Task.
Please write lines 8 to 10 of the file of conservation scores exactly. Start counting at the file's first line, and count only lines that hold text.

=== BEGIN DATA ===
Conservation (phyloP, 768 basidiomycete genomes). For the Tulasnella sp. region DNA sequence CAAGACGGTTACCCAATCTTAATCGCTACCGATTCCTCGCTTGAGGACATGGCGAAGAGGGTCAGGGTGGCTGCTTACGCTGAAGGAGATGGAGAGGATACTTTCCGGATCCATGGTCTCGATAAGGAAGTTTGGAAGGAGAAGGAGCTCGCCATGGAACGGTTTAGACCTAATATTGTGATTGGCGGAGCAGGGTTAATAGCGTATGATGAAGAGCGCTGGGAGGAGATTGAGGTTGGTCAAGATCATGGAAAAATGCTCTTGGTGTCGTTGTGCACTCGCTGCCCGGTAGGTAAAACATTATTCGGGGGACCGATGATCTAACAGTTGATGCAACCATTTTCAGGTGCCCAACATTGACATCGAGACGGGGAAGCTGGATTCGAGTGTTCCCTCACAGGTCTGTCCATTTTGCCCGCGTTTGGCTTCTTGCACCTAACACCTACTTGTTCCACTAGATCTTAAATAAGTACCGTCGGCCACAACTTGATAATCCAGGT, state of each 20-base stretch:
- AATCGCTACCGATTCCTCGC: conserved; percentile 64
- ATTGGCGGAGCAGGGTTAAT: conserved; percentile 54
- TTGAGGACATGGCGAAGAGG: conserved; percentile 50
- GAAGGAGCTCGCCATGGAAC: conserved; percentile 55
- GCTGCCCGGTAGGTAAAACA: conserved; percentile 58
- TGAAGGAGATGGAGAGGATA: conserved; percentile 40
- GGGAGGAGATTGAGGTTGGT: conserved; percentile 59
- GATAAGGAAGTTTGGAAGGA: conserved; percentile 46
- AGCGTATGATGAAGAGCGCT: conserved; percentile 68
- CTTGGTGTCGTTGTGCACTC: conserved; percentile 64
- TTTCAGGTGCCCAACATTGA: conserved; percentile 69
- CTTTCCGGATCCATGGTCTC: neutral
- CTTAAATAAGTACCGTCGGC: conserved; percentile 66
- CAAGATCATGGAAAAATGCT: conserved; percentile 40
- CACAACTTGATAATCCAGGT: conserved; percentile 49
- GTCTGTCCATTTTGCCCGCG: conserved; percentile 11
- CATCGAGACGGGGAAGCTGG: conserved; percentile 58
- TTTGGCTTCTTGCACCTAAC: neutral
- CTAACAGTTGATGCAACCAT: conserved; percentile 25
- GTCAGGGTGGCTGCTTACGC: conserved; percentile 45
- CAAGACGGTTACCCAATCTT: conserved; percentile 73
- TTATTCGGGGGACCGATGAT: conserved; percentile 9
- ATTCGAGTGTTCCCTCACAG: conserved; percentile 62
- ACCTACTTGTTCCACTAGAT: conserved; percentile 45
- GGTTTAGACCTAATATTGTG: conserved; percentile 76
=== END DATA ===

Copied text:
- GGGAGGAGATTGAGGTTGGT: conserved; percentile 59
- GATAAGGAAGTTTGGAAGGA: conserved; percentile 46
- AGCGTATGATGAAGAGCGCT: conserved; percentile 68